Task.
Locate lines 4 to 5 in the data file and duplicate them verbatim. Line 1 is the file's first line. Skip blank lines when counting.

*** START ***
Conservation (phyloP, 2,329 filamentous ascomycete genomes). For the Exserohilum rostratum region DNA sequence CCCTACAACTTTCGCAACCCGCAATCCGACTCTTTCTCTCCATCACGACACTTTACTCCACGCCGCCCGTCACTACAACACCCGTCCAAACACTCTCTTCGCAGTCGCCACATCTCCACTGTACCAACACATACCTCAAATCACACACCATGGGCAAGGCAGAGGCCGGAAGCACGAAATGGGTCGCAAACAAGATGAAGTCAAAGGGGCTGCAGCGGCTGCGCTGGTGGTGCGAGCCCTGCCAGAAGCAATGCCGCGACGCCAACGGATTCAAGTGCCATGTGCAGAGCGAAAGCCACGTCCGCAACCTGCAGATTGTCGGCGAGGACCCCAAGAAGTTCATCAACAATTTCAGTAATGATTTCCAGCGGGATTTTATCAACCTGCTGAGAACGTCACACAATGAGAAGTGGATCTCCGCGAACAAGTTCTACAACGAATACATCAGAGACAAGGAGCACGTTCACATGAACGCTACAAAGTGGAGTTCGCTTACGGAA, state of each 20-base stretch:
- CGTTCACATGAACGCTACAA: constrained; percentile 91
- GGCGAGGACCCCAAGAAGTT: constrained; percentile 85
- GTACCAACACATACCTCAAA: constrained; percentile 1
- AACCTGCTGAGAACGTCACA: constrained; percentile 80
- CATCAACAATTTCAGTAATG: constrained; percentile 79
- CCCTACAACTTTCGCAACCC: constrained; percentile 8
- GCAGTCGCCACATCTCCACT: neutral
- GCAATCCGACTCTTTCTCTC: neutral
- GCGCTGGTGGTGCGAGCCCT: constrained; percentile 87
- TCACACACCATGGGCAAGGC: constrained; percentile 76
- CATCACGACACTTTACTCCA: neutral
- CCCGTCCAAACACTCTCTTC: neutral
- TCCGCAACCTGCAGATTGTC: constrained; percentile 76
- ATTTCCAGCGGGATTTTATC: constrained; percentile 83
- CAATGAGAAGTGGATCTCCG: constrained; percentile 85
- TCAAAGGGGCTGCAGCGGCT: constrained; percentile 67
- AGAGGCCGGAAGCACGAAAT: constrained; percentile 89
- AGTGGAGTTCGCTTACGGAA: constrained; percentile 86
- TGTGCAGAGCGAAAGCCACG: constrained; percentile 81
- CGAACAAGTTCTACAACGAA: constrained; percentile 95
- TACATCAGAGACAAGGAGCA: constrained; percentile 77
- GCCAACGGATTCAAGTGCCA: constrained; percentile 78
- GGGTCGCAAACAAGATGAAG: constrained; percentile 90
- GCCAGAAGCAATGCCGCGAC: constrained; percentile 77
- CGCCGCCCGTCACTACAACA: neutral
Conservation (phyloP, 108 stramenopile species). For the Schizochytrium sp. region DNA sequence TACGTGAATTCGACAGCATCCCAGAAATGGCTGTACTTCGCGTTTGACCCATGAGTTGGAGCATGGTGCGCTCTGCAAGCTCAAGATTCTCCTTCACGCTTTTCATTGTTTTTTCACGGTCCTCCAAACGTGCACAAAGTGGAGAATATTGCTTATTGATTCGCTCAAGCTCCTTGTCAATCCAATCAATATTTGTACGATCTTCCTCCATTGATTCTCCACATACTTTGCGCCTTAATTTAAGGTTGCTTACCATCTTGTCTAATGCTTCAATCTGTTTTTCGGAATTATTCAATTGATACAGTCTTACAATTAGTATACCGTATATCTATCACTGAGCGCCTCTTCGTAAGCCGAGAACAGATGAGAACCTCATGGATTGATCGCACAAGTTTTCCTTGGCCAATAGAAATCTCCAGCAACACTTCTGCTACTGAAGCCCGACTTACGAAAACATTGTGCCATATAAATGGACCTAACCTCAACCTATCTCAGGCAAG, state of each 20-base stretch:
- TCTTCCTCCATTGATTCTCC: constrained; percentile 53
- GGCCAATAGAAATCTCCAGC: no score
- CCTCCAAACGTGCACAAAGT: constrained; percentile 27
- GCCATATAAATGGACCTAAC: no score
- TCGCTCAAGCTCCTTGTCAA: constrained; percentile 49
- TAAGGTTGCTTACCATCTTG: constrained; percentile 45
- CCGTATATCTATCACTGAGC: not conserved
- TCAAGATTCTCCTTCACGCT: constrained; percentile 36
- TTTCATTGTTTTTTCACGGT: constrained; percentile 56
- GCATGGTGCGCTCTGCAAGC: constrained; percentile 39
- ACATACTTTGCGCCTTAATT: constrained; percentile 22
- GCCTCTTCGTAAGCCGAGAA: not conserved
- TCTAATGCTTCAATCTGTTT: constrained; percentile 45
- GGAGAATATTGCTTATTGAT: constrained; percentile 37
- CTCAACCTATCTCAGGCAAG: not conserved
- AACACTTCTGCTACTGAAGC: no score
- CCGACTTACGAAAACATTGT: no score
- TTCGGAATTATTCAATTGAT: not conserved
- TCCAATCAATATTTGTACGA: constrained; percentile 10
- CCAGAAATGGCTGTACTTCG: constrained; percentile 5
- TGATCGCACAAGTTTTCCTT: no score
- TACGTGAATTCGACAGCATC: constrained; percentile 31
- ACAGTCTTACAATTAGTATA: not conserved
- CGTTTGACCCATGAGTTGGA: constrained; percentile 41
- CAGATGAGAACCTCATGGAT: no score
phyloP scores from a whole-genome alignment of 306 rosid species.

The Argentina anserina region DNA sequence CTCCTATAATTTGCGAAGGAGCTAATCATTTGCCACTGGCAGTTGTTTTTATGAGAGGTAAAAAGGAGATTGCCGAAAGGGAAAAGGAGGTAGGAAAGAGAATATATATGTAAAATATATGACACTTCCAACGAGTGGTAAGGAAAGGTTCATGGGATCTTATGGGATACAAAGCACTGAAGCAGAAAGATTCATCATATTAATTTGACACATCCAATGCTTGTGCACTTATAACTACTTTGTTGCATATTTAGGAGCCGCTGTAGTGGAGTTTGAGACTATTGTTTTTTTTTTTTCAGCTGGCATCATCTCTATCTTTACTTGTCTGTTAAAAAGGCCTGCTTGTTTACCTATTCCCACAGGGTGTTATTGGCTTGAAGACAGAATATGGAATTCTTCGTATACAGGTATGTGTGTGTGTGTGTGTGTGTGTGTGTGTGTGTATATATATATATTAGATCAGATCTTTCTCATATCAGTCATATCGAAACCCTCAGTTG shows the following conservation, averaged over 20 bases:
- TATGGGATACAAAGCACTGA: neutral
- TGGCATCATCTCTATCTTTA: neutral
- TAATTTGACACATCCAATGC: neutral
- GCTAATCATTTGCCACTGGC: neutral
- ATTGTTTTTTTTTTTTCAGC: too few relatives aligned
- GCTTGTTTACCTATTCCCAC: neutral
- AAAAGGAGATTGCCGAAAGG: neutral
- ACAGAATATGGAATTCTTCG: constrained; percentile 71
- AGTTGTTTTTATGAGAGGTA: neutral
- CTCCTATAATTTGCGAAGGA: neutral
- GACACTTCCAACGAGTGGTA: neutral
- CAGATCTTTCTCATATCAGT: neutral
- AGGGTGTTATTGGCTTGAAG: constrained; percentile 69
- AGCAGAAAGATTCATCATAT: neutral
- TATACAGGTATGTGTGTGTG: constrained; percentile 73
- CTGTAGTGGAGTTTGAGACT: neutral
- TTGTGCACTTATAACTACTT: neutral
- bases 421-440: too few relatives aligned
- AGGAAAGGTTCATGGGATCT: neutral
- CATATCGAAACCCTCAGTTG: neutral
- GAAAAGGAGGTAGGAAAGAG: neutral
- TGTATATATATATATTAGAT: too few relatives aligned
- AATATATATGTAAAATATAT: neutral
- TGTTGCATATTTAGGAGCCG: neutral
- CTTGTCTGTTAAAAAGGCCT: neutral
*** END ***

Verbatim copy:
- GTACCAACACATACCTCAAA: constrained; percentile 1
- AACCTGCTGAGAACGTCACA: constrained; percentile 80